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RENAULT’S withdrawal as a factory distributor in Australia opens the door for the new – and independent – distributor, Ateco Automotive, to introduce volume models to take on budget-priced cars from Japan and China.

The high volume, low-cost game is one that Ateco knows intimately and has historically prospered through debuting Kia, Great Wall Motors and LDV in Australia.

Now, with responsibility for Renault’s distribution from April 1, it gives Ateco a business opportunity to not only grow the brand in Australia, but introduce Renault’s stablemate, Dacia.

The budget car brand owned by Renault is from Romania and manufactures two models in right-hand drive, particularly for the UK market.

GoAutoNews Premium research shows the Dacia Duster SUV sells for £11,245-£20,620 in the UK ($A20,122-$A36,898) to compete with the Nissan Qashqai (£23,550-£30,070 or $A42,142-$A53,809).

The Dacia Sandero hatch is £7995-£10,130 ($A14,306-$A18,127) which compares with the Suzuki Swift at £14,499 ($A25,979), Kia Picanto at £10,995 ($A19,700) and the MG3 at £12,195-13,495 ($A21,823-$A24,149).

Dacia Duster

The Sandero, at $A14,306, would become Australia’s cheapest car on a direct conversion rate and is likely to fall even further given Australia’s lower taxes and GST.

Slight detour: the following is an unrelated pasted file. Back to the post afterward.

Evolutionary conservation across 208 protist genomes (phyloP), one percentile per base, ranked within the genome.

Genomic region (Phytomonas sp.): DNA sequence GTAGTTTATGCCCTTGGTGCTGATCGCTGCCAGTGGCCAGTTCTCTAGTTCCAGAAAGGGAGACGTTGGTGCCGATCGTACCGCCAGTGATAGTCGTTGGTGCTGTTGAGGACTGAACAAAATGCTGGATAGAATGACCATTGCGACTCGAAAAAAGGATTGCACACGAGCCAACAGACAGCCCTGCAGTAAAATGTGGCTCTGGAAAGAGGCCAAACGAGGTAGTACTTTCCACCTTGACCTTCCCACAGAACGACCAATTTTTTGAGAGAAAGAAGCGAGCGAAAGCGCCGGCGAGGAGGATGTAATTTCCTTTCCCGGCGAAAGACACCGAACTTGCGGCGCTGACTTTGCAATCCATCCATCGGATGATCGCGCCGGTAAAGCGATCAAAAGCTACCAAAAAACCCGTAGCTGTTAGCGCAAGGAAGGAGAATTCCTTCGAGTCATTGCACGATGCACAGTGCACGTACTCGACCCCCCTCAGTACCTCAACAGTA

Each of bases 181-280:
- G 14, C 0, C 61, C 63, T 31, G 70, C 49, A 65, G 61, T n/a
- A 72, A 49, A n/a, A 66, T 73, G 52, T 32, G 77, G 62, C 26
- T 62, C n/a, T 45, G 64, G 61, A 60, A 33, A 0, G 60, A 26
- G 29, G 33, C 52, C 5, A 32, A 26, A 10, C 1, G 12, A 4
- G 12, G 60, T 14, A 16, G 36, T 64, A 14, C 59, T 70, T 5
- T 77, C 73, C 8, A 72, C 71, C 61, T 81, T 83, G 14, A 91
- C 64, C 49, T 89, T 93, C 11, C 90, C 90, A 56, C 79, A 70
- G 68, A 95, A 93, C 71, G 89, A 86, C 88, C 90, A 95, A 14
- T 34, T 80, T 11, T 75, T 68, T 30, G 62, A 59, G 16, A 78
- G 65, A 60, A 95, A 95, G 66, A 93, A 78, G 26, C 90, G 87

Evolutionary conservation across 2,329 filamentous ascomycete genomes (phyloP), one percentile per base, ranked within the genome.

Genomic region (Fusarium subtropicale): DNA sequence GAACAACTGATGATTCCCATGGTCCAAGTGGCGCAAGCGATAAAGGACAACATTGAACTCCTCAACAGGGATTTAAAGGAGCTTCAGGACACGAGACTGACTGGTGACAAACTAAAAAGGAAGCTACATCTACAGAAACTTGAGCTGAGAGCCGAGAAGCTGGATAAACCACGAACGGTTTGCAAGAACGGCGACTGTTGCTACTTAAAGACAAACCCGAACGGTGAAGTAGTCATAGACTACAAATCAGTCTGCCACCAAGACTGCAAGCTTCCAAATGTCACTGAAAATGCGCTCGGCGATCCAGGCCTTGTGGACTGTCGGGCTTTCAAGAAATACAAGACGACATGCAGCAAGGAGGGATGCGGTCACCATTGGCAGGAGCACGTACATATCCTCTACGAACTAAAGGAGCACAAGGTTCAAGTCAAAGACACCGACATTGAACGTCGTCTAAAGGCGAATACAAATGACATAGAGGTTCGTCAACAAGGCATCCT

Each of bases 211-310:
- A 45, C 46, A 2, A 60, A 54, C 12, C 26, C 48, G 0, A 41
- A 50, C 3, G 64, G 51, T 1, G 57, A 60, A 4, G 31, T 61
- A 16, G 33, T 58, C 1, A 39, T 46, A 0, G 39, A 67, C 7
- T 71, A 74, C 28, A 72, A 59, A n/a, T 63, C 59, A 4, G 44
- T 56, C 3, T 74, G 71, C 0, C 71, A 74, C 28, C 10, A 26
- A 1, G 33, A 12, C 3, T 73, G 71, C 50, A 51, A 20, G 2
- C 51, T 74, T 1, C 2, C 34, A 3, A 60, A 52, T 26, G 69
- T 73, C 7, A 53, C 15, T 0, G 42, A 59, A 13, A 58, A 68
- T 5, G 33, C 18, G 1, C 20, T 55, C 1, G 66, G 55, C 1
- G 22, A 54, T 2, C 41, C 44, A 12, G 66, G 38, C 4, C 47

It would undercut the cheapest car, the Mitsubishi Mirage ES at $A14,990 (plus costs), Kia Picanto 1.2 S at $A15,190 (plus costs) and the MG3 at $A16,690 driveaway.

GoAutoNews Premium put the scenario to the head of Ateco Group – and its designated Renault distribution business, RVDA – Neville Crichton.

Mr Crichton told us that there would be no official comment until RVDA takes over on April 1.

However, he said there are “different scenarios” to navigate because this is the first time that Ateco has taken over an existing OEM’s distribution.

“History shows we usually initiate the presence of automotive brands in Australia,” he said.

“Our success over the years in building consistent sales volumes of these brands inevitably catches the eye of OEMs, who then decide they want a slice of the action after all.

Dacia Sandero

“In all cases, when the OEMs have re-engaged with their brand locally they lose volume, market share and the confidence of the dealers – all of which then takes time to build back up.

“In this instance it’s the other way round – we are taking over an existing OEM.”

Mr Crichton would not indicate if Dacia was part of Ateco Group’s plans, referring to a statement to be made on April 1.

Dacia is a price-sensitive brand that is surprisingly popular in the UK where in January, it outsold Mazda, Lexus and Mitsubishi and doubled Suzuki’s sales. It is close in market share to Honda and Jaguar.

Dacia sold 834 units in January, down on the same month in 2020 where it found 1222 new buyers. The 31.75 per cent sales fall was attributed to the effects of the pandemic which also struck Renault (down 45.46 per cent to 1581 January sales) and the total vehicle market (down 39.54 per cent).

Renault also owns sportscar-maker Alpine and the Russian budget brand, Lada. The Lada models are based on similar Renault platforms to Dacia but to date, are only made in left-hand drive.

By Neil Dowling

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